WITNESS TO HISTORY
A Key West, Fla., commercial spear fisherman with ties to Indiana played an important role in endurance swimmer Diana Nyad’s record-setting swim from Cuba to Florida last weekend.
Niko Gazzale, 24, served as the shark team leader, and along with four other swimmers was often in the water protecting Nyad from sharks and jellyfish, and encouraging her to press on.
Nyad became the first person to swim the 110 miles from Havana to Key West without a shark cage and made the trip in about 53 hours.
Gazzale is the grandson of the late Pete and Betty Harvey, who lived in Indiana. His mother, Cyndi (Harvey) Mahnke, is an Indiana native now living in Rome. Gazzale has uncles, aunts and cousins living in Indiana, and he visits Indiana frequently, too, he said.
“Every time she’d stop (to eat and drink while treading water), we’d jump in the water and do a perimeter sweep” about 30 feet from her, checking for sharks and pushing jellyfish away, Gazzale said. The shark team swimmers also kept motivating Nyad, “letting her know she was doing an awesome job.”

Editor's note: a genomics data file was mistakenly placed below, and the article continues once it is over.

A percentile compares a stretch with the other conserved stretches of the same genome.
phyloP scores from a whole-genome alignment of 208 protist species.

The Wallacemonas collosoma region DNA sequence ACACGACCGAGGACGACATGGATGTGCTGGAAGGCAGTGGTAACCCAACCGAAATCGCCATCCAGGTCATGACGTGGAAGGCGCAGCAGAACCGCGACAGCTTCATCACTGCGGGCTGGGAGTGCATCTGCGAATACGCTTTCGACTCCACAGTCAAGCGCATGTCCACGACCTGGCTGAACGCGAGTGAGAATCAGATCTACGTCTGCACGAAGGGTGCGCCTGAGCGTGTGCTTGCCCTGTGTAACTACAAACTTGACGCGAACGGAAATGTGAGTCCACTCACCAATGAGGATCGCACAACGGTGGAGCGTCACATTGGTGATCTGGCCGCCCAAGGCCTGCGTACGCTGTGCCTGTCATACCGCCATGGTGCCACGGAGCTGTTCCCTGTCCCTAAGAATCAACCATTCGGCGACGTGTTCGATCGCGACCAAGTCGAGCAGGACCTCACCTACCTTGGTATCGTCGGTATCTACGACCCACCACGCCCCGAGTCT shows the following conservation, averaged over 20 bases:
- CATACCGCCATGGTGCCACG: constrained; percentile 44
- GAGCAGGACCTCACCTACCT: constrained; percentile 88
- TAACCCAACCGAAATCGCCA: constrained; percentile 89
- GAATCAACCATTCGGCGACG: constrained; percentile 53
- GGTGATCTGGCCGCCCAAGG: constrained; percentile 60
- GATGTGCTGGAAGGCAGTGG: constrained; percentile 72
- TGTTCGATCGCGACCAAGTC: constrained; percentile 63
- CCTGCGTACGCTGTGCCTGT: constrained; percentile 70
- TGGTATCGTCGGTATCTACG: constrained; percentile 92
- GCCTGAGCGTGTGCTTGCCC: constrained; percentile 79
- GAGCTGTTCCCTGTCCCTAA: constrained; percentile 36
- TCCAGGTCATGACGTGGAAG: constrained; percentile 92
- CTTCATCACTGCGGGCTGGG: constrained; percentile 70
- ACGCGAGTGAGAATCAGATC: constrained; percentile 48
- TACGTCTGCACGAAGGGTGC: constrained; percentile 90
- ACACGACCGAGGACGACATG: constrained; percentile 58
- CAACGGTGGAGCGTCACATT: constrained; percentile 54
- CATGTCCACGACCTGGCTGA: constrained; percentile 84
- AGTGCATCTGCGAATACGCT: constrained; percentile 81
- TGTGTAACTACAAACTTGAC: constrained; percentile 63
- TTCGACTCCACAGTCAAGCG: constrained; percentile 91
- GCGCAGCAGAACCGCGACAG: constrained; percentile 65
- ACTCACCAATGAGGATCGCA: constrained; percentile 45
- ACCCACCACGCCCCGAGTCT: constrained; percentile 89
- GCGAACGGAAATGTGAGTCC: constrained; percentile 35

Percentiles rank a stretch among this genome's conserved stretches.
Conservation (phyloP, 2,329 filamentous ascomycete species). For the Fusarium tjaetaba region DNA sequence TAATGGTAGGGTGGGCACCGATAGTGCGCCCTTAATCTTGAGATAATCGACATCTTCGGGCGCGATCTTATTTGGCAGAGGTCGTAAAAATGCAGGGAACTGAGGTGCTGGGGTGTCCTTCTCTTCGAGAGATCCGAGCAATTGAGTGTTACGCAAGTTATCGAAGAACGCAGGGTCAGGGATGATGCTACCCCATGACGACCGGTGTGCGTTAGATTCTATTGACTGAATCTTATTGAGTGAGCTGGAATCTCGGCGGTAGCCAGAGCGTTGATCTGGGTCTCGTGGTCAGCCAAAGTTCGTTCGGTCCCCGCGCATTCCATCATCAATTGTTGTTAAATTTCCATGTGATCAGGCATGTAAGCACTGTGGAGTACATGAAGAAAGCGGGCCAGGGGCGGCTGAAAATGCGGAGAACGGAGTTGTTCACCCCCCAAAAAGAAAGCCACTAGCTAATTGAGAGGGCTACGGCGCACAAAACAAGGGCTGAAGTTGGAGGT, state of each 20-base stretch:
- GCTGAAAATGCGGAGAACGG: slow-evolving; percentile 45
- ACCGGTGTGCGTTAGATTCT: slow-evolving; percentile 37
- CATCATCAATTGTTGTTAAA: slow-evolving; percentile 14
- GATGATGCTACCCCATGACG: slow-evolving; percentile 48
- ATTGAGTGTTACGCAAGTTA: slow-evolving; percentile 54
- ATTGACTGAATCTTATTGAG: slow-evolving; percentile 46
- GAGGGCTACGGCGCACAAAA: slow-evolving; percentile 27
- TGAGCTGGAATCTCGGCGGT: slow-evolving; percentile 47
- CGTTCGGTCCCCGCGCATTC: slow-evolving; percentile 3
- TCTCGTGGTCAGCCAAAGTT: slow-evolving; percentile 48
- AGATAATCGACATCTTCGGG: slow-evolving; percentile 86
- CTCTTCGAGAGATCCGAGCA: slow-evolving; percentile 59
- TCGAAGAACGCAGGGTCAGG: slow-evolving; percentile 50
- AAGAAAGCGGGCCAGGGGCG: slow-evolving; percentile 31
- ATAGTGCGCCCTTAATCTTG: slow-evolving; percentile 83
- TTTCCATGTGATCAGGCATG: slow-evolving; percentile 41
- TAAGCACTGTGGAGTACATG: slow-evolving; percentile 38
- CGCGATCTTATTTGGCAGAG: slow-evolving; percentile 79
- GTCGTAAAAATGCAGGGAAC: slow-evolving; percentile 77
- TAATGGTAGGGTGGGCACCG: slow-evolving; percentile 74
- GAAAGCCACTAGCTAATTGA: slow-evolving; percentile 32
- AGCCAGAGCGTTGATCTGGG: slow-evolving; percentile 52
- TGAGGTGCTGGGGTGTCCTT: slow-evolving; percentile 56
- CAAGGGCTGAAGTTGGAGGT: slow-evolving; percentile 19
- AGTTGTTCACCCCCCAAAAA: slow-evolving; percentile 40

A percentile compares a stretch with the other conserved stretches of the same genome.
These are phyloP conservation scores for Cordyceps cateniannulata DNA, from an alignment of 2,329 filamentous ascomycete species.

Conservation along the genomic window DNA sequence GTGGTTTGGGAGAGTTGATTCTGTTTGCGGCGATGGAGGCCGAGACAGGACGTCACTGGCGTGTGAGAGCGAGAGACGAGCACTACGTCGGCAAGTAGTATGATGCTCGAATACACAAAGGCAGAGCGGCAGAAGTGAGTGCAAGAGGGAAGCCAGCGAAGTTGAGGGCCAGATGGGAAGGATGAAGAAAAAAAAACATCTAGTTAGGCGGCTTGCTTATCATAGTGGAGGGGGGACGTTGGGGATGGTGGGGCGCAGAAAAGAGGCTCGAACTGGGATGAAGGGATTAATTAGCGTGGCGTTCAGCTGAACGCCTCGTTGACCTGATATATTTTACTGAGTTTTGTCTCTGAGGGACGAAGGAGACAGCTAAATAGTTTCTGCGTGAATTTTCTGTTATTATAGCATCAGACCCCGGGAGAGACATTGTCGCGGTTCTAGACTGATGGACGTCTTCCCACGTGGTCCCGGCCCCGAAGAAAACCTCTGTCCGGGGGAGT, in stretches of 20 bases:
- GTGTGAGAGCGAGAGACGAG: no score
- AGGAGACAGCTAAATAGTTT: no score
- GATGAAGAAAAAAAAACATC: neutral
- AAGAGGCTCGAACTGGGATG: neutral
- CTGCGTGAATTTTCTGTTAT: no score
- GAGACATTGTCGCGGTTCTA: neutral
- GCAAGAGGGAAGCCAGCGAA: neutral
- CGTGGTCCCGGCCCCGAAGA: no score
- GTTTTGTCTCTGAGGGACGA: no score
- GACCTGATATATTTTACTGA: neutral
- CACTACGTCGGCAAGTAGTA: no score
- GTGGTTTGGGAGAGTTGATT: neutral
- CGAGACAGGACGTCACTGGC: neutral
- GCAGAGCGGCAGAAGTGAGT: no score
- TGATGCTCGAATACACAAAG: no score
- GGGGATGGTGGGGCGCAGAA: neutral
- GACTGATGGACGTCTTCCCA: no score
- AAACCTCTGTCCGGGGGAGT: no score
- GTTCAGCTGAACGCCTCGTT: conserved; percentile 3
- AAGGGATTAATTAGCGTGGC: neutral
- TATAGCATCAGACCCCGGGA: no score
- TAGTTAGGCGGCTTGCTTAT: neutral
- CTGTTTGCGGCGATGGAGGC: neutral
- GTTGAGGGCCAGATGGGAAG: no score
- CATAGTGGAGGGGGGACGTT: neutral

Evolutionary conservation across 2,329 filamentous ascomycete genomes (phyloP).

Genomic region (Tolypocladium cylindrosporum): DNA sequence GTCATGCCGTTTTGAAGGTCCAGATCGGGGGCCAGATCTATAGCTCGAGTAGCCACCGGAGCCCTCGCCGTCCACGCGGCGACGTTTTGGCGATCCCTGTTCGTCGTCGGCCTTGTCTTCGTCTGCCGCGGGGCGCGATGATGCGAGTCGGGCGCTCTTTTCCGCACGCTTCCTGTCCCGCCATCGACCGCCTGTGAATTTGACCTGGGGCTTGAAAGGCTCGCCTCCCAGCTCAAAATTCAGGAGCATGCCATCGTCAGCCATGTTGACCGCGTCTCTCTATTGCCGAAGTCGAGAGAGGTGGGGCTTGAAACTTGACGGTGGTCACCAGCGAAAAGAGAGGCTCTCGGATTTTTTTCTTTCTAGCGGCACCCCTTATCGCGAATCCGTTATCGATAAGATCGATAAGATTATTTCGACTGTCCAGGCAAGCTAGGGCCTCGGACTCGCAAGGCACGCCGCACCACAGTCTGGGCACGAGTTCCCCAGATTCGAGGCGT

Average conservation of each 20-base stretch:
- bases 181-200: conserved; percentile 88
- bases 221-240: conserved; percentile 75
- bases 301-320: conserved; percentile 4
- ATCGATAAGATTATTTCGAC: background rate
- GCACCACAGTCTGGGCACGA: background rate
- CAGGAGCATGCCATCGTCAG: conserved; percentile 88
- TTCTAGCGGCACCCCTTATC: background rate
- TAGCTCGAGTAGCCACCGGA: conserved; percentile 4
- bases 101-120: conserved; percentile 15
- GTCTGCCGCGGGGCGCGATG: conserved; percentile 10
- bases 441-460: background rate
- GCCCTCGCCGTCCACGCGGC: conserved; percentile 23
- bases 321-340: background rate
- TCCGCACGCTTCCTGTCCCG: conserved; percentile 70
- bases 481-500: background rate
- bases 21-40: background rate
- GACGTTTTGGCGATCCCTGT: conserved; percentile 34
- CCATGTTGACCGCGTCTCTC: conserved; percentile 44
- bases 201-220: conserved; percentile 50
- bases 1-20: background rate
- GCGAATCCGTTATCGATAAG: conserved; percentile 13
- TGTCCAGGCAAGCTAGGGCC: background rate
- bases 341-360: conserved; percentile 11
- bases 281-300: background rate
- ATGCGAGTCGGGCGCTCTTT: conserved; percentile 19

Gazzale said the team did not see any sharks, but he would have preferred them to jellyfish.
“We free-dive a lot (without air tanks). We swim with them all the time down here,” he said Wednesday from Key West.
He’s never been hurt by a shark but he has endured multiple painful stings from jellyfish, which can actually cause cardiac arrest in human victims, he said.
The moon phase last weekend was keeping the jellyfish deeper in the water, and the Gulf Stream was also working in Nyad’s favor, he said.
“She inspired me a lot. … She’s an amazing lady,” Gazzale said of the 64-year-old Nyad. “Age is a number. That’s all it is.”
Gazzale celebrated his 24th birthday Tuesday and Nyad joined in — “She was partying like a rock star,” he said — after spending only an hour in a hospital after she came out of the ocean Monday afternoon.
“She’s a great lady, an inspiration to many women,” he said.